Good News From Antarctica: Rising Bedrock Could Save Vulnerable Ice Sheet
After last week's disturbing news that ice melt in Antarctica has tripled in the last five years, another study published Thursday offers some surprising good news for the South Pole and its vulnerable West Antarctic Ice Sheet (WAIS).
The study, published in Science by an international research team, found that the bedrock below the WAIS is rising, a process known as "uplift," at record rates as melting ice removes weight, potentially stabilizing the ice sheet that scientists feared would be lost to climate change.
"The rate of uplift we found is unusual and very surprising. It's a game changer," study co-author and Ohio State University (OSU) earth science professor Terry Wilson said in an OSU press release.
Luckily, as ice melts, weight is removed from the ground beneath it, which springs up and moves the remaining ice further from the warming water melting it from below.
"This very rapid uplift may slow the runaway wasting and eventual collapse of the ice sheet," study co-author and Colorado State University professor Rick Aster told The Independent.
"The uplift tends to stabilize the critical grounding line where the ice sheet loses contact with underlying bedrock or sediment and goes afloat," Aster said.
Researchers knew removing ice would lead to bedrock uplift, but they thought it would be a process that would take thousands of years and would not happen quickly enough to stabilize the ice sheet.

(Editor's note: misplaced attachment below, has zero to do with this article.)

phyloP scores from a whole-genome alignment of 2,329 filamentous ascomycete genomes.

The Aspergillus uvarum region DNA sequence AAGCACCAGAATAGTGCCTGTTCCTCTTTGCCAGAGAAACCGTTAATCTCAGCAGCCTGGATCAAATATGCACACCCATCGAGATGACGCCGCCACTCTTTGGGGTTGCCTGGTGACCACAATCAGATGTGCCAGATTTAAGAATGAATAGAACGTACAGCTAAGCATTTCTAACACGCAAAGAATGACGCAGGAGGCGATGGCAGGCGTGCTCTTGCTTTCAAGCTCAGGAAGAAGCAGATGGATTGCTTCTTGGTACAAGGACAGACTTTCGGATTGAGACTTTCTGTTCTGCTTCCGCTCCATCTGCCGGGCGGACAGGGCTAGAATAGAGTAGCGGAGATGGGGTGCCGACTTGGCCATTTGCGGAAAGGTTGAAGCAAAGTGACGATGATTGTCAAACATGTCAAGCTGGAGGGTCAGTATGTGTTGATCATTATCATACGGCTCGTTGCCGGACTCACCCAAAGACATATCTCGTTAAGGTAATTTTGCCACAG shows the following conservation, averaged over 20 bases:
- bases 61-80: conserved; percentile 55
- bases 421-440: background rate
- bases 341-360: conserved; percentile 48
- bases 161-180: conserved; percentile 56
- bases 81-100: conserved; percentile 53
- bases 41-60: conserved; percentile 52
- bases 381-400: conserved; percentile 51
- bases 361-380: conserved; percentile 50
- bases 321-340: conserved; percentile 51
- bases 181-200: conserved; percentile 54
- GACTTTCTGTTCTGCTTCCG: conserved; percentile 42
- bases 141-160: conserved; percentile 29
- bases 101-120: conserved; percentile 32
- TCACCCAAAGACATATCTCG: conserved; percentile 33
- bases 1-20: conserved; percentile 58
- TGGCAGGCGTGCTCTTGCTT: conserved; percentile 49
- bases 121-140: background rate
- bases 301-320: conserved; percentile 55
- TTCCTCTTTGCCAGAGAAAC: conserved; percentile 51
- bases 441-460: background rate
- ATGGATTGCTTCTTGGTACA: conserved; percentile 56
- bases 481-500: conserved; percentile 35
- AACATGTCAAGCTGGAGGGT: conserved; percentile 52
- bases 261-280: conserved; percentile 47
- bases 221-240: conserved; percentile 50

Instead, they measured an uplift rate of 41 millimeters (approximately 1.6 inches) a year, compared to uplift rates of 20 to 30 millimeters (approximately 0.79 inches to 1.18 inches) a year in Alaska and Iceland, which are considered fast.
"We previously thought uplift would occur over thousands of years at a very slow rate, not enough to have a stabilizing effect on the ice sheet. Our results suggest the stabilizing effect may only take decades," Wilson said in the release.
This is because the mantle, a layer of hotter, fluid rock under the earth's solid crust, is hotter and more fluid under the ice sheet than scientists previously thought, according to study lead author Valentina R. Barletta of the Technical University of Denmark.
Scientists not involved in the study said the findings would not ultimately save the ice sheet if humans keep "stomping on the climate gas pedal."
"It's not a get out of jail free card," Ted Scambos, a glaciologist at the National Snow and Ice Data Center in Boulder, Colorado told Science. "It's more of a refinement on the pace of [ice sheet] collapse,"